The manager told me working in the sex industry means being let in on the secrets of the male mind…
There is no supply without demand.
And many documentaries ask why women sell sex, but … why do men pay for it? What exactly are they paying for?
I worked two months as a brothel receptionist to find out.
“Surely it’s obvious” – that’s the first answer I always got – ’They’re paying for sex.’ Men are beasts, animals. Alright, alright, we’re all animals. But men like sex in a way women don’t… the proof is the hundreds (probably thousands to be honest) of men paying for sex in Australia every day.
I’ve grown up in an era of casual relationships, ‘friends-with-benefits’ and Tinder, but I guess I never quite escaped the idea that sex should happen within a loving, committed relationship. Sure, sex can be ‘just sex’… but why do casual relationships always seem to have an end date? They reach a point when things are not so casual anymore. That proves sex can’t really be ‘just sex’. Confused? Maybe I was.
Anyway, the brothel that agreed to have me work and film is big. It’s in the centre of Melbourne’s club district and can have up to 25 women on duty on a Friday night. I knew it would be confronting and interesting, but did not expect the brothel to unsettle my belief in love.
Victoria, the manager, said working in the sex industry means being let in on the secrets of the male mind, and that I would never look at men the same way again. Men, she said, see sex and love as two separate but related things – like third cousins who get along really well when they catch up, but actually live in different cities. Men compartmentalise while in a woman’s head everything including love and sex is all connected by a long, twist-y string.
As I clocked in for my 8pm – 8am shift I spoke with women getting dressed up to start work, or men who’d wandered in after knock off drinks. They told me that in a brothel men and women tell it like it really is, underneath all the romance and heartbreak and lust. Relationships are transactions; men trade love for sex, and women trade sex for love. In the brothel they’d just replaced love with money, and things were cleaner and simpler as a result. It was a sobering thought, I considered my past relationships and had to admit that perhaps they were right. Maybe. Sometimes….
Sexologist Nikki Goldstein- Single But Dating:
And then I’d leave work while the birds were tweeting and dawn was breaking. I’d catch a tram to Northcote to see Nick as he woke up, the guy I’d just started dating.
I did not expect to find a boy while filming in Melbourne for two months. We met through an old friend, Mel. Nick was her new housemate so Nick and I we were introduced over pizza. I was tired and a bit rude, he asked Mel for my number.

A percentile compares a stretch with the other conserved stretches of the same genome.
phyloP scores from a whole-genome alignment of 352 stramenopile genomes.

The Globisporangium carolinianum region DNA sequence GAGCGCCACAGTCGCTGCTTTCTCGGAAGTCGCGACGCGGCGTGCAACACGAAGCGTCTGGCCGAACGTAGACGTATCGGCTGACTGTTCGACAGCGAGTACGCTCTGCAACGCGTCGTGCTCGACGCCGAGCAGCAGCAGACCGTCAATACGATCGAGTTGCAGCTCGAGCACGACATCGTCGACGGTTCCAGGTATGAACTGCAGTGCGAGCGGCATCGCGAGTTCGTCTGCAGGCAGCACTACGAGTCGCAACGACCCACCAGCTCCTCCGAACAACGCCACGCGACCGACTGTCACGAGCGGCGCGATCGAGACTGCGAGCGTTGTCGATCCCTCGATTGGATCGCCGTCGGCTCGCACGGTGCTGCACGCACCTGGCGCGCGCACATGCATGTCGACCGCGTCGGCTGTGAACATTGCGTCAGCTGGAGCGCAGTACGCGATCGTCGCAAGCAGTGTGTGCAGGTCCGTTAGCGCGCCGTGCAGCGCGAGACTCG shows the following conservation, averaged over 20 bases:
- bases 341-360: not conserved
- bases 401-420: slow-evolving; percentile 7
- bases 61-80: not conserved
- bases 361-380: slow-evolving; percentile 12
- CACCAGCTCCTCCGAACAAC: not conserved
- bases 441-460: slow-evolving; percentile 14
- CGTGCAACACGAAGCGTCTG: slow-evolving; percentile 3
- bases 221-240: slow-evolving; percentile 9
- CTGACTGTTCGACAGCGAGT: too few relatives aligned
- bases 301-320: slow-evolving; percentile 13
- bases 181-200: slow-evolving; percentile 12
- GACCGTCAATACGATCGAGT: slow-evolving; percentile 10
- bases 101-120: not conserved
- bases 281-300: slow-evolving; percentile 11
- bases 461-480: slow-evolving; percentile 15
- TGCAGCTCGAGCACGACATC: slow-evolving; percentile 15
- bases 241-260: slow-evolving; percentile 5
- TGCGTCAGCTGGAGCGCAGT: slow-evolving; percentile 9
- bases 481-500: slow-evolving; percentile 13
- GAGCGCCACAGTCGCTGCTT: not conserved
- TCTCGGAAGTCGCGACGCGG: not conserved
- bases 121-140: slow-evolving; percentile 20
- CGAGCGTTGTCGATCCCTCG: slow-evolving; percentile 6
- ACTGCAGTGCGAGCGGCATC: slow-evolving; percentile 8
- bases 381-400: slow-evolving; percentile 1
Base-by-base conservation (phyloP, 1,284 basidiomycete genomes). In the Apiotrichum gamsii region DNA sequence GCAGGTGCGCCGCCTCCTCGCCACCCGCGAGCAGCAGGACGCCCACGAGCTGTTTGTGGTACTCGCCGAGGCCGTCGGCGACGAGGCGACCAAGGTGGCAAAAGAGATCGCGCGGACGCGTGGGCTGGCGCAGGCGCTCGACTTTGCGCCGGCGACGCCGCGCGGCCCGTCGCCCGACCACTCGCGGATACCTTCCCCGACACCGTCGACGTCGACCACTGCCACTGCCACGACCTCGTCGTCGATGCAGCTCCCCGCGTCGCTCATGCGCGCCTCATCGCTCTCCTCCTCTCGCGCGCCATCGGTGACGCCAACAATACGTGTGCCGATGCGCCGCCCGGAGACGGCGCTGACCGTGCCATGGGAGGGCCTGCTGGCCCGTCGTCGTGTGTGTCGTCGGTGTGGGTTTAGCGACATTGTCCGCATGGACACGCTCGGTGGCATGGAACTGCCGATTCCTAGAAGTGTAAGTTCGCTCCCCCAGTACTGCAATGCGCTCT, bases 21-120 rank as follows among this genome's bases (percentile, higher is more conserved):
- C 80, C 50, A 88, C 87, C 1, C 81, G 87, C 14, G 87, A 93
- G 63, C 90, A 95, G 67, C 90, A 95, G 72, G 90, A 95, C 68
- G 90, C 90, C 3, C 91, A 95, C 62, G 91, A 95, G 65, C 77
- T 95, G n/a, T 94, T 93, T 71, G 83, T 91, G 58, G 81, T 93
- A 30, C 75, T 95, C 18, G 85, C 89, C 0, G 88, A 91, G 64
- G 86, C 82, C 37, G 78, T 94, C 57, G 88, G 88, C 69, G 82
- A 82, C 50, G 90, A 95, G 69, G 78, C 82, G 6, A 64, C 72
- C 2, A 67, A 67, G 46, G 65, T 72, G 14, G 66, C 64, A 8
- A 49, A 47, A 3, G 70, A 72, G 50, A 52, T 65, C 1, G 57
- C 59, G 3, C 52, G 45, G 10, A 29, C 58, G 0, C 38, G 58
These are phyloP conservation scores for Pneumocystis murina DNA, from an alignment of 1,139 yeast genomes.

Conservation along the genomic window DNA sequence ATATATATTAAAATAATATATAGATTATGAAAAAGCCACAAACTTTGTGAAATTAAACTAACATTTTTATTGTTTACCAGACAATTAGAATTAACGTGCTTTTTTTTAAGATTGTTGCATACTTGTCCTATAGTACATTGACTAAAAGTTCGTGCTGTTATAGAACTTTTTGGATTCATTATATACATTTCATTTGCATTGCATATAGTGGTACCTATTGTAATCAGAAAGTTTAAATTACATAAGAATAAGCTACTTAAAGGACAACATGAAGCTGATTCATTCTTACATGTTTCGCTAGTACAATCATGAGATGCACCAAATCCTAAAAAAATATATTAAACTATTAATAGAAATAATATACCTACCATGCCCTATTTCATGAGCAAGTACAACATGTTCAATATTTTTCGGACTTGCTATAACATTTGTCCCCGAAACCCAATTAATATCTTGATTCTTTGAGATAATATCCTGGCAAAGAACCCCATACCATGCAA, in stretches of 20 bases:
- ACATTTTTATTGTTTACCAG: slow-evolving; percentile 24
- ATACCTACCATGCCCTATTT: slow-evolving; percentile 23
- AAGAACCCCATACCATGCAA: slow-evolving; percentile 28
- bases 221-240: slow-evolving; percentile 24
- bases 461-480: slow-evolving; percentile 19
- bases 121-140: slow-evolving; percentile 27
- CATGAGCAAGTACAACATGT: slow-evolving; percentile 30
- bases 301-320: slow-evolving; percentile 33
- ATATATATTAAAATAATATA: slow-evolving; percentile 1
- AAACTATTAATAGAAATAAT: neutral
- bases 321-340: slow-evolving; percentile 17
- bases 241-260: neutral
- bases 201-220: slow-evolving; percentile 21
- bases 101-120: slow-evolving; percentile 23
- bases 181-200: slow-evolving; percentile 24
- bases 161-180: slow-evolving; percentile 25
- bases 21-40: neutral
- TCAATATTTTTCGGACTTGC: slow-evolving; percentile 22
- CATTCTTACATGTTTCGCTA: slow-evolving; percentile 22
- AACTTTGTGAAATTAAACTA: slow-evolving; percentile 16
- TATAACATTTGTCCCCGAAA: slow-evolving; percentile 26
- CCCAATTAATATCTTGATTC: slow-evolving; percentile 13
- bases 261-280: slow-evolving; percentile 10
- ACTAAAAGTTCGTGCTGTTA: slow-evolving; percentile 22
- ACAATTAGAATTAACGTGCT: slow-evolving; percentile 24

Because working nights in a brothel and making a film for television means you are very busy (and jacked up on coffee and sleep deprived), most days Nick would cook me dinner in my spare half hour and let me crash out in his bed. I think I was a pretty boring, workaholic type of new romance. But if I was dropping the ball, Nick was doing fine in the romance department. Once he borrowed a housemate’s car, drove into town and met me at the train station to walk me to work, only 10 minutes around a corner, because I’d slept through a date.
But I started to feel really weird… Nick listened (he also talked a lot) and he cared for me. But I felt strangely lonely. I’d gone to the brothel to understand a different point of view and bought into the idea that relationship are transactions. Because it’s true; we trade, bargain, negotiate and compromise in relationships.
I’d started measuring how much time, affection and money I got and how much I gave. According to the rules of the brothel – I was ‘giving’ sex, but was I ‘getting’ enough love back?
So I decided to interviewed Nick for the documentary… (I admit not the traditional way of addressing personal issues in a relationship). Nick was was frank in his beliefs. Basically he said ’the whole world is not a brothel’, and I thought ‘this guy is pretty alright’.
What I’d learnt in the brothel is not untrue – but it’s not the whole truth.
I mean, it’s silly to say men give love for sex and women give sex for love. Because if women are only ever giving sex… does that mean they never get any? That sounds pretty lame.
And, despite Nick’s opinion, I started to hear a different, deeper story from the men and women at the brothel anyway. As the weeks went by, things got complicated.
Sure – sometimes it was just plain old sex that the customer wanted. But there was also the man who had fallen in love with his sex worker. And the young accountant who’d just been dumped by his girlfriend. I met a single man who claimed he didn’t want love because it was too irrational, so he’d switch sex workers regularly to avoid falling for them. And I heard sex workers confess that they didn’t realize at the start that they were signing up to be an unqualified social worker. Ultimately, underneath it all, it seemed the men were paying to feel a connection with another human being, they were paying to feel special.
Perhaps sex is often a means to an end, like drinking a coffee for the caffeine hit. Coffee can be milky and sweet, but it’s the caffeine (the intimacy) that keeps you coming back.
It’s a natural human desire. Sex work is not creating a need that didn’t exist (like coffee is… baristas are basically drug dealers, right?) it’s servicing something humans have always wanted.
But the world is not a brothel, the brothel is a stop gap – a place where people can get a performance of intimacy for a price… or, as some argue, the real thing just within a limited time frame.
It’s a business. Not to be looked to as a guide for one’s love life.
Maddie Parry: Brothel Hostess to discover what exactly men are buying when they pay for ‘sex’. Aired on ABC2 Wed 16 Dec. Catch up on iView www.abc.net.au/iview